This page contains references to most commonly requested code samples
relevant to .NET application security.
How to Encrypt and Decrypt Data Using a Symmetric Key
Illustrates how to (a) generate a persistent (i.e. non-random) symmetric key and
(b) use this key to encrypt and decrypt data.
This sample is intended to help novice users get a grasp on encryption and decryption.
It uses Rijndael
but you can easily adjust it to use Triple-DES or any other symmetric key algorithm supported by .NET.
How to Encrypt Data With Salt
Explains how to use salt when encrypting the same plain text value with the
same symmetric (Rijndael) key to generate different cipher text.
This approach eliminates the need to use different initialization vectors
or keys for the purpose of avoiding dictionary attacks.
How to Create an Encryption Library
This MSDN example can help you build a reusable encryption library for different symmetric key algorithms.
It is more robust than the previous example, but may not be as straight forward.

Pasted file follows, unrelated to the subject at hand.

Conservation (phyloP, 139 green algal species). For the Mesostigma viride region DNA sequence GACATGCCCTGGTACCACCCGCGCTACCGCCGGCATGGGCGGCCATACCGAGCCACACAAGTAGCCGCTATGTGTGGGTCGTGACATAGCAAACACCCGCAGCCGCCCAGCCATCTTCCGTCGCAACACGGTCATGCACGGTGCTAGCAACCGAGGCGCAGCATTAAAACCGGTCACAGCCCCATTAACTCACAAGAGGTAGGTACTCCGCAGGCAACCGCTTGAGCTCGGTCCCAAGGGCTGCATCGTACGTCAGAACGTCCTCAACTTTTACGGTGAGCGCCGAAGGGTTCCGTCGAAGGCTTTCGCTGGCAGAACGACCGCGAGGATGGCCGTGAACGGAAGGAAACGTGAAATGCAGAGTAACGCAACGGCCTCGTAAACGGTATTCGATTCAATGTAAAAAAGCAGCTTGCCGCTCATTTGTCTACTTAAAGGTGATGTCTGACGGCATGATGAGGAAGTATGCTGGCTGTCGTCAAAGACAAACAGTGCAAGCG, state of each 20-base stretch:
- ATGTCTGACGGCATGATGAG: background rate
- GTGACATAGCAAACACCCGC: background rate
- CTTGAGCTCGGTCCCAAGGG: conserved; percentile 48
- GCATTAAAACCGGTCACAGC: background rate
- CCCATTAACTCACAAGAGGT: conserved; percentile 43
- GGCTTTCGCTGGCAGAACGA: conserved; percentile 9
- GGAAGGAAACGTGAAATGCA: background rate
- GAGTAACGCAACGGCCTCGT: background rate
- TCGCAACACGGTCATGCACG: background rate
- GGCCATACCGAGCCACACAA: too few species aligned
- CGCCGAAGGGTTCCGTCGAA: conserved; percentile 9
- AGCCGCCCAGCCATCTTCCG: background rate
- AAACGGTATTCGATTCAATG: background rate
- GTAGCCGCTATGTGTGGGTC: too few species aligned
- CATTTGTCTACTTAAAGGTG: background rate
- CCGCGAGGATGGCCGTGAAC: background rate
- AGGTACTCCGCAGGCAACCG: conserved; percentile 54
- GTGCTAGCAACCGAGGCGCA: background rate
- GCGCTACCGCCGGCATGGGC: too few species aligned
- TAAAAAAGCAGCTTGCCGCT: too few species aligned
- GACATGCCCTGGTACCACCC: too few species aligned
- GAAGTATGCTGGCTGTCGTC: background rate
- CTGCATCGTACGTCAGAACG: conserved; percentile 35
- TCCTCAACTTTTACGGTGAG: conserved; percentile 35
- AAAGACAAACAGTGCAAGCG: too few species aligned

How to Store an Encrypted Connection String in the Registry
This MSDN example can be used to encrypt and store sensitive data in the Windows® registry.
It explains how to build a GUI application, which can be used to encrypt data in the registry,
and retrieve these data from an ASP.NET application.
Data Protection API (DPAPI)
How to Hash Data with Salt
Illustrates how to (a) hash a text string with a random salt value using
MD5, SHA-1, SHA-256, SHA-384, and SHA-512 hashing algorithms and
(b) verify a hash against a plain text value.
If you just want to use MD5 or SHA1 hashing algorithm,
you can simply call the
method of the FormsAuthentication class,
which belongs to the System.Web.Security namespace.
How to Use Forms Authentication with SQL Server 2000
This MSDN example can help you implement authentication mechanism
using password hashes stored in a database.
Random Password Generator
How to Generate a Random Password
Shows how to generate a random password, which consists of
a combination of 7-bit ASCII alpha-numeric characters and special symbols,
but does not contain ambiguous characters (such as [1,I,l]).